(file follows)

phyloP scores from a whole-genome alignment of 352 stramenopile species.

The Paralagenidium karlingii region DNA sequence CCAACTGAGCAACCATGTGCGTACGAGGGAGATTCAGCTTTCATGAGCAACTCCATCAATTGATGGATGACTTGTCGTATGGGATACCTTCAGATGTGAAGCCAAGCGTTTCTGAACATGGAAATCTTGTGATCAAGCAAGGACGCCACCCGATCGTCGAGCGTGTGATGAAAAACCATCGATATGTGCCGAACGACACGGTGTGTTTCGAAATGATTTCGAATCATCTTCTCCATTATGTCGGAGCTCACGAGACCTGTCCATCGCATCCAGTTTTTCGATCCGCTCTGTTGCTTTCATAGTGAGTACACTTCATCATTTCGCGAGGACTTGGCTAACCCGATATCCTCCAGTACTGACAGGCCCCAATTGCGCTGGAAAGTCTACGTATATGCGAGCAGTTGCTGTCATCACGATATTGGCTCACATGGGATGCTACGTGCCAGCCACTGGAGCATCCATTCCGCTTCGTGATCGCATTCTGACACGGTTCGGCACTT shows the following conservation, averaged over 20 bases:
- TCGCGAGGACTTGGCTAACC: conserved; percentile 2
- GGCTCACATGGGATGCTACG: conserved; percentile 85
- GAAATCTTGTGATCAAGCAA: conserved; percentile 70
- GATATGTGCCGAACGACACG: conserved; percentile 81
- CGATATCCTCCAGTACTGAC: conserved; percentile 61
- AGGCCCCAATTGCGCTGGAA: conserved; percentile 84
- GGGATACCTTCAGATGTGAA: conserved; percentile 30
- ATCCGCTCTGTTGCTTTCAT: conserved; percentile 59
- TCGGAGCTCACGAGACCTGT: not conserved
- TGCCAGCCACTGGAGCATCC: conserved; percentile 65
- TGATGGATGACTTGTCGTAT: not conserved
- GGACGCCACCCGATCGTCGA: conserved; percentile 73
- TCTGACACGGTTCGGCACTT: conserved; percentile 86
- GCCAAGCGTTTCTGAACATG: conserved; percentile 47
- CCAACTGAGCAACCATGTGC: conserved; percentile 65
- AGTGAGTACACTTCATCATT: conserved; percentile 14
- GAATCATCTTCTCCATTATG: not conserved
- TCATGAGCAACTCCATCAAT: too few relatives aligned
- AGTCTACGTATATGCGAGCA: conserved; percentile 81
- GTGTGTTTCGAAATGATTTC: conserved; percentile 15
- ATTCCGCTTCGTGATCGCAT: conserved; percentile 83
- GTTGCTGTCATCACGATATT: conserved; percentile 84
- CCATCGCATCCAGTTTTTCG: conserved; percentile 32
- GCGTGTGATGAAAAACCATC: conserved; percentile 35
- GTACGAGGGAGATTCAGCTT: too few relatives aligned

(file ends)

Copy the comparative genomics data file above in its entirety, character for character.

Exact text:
phyloP scores from a whole-genome alignment of 352 stramenopile species.

The Paralagenidium karlingii region DNA sequence CCAACTGAGCAACCATGTGCGTACGAGGGAGATTCAGCTTTCATGAGCAACTCCATCAATTGATGGATGACTTGTCGTATGGGATACCTTCAGATGTGAAGCCAAGCGTTTCTGAACATGGAAATCTTGTGATCAAGCAAGGACGCCACCCGATCGTCGAGCGTGTGATGAAAAACCATCGATATGTGCCGAACGACACGGTGTGTTTCGAAATGATTTCGAATCATCTTCTCCATTATGTCGGAGCTCACGAGACCTGTCCATCGCATCCAGTTTTTCGATCCGCTCTGTTGCTTTCATAGTGAGTACACTTCATCATTTCGCGAGGACTTGGCTAACCCGATATCCTCCAGTACTGACAGGCCCCAATTGCGCTGGAAAGTCTACGTATATGCGAGCAGTTGCTGTCATCACGATATTGGCTCACATGGGATGCTACGTGCCAGCCACTGGAGCATCCATTCCGCTTCGTGATCGCATTCTGACACGGTTCGGCACTT shows the following conservation, averaged over 20 bases:
- TCGCGAGGACTTGGCTAACC: conserved; percentile 2
- GGCTCACATGGGATGCTACG: conserved; percentile 85
- GAAATCTTGTGATCAAGCAA: conserved; percentile 70
- GATATGTGCCGAACGACACG: conserved; percentile 81
- CGATATCCTCCAGTACTGAC: conserved; percentile 61
- AGGCCCCAATTGCGCTGGAA: conserved; percentile 84
- GGGATACCTTCAGATGTGAA: conserved; percentile 30
- ATCCGCTCTGTTGCTTTCAT: conserved; percentile 59
- TCGGAGCTCACGAGACCTGT: not conserved
- TGCCAGCCACTGGAGCATCC: conserved; percentile 65
- TGATGGATGACTTGTCGTAT: not conserved
- GGACGCCACCCGATCGTCGA: conserved; percentile 73
- TCTGACACGGTTCGGCACTT: conserved; percentile 86
- GCCAAGCGTTTCTGAACATG: conserved; percentile 47
- CCAACTGAGCAACCATGTGC: conserved; percentile 65
- AGTGAGTACACTTCATCATT: conserved; percentile 14
- GAATCATCTTCTCCATTATG: not conserved
- TCATGAGCAACTCCATCAAT: too few relatives aligned
- AGTCTACGTATATGCGAGCA: conserved; percentile 81
- GTGTGTTTCGAAATGATTTC: conserved; percentile 15
- ATTCCGCTTCGTGATCGCAT: conserved; percentile 83
- GTTGCTGTCATCACGATATT: conserved; percentile 84
- CCATCGCATCCAGTTTTTCG: conserved; percentile 32
- GCGTGTGATGAAAAACCATC: conserved; percentile 35
- GTACGAGGGAGATTCAGCTT: too few relatives aligned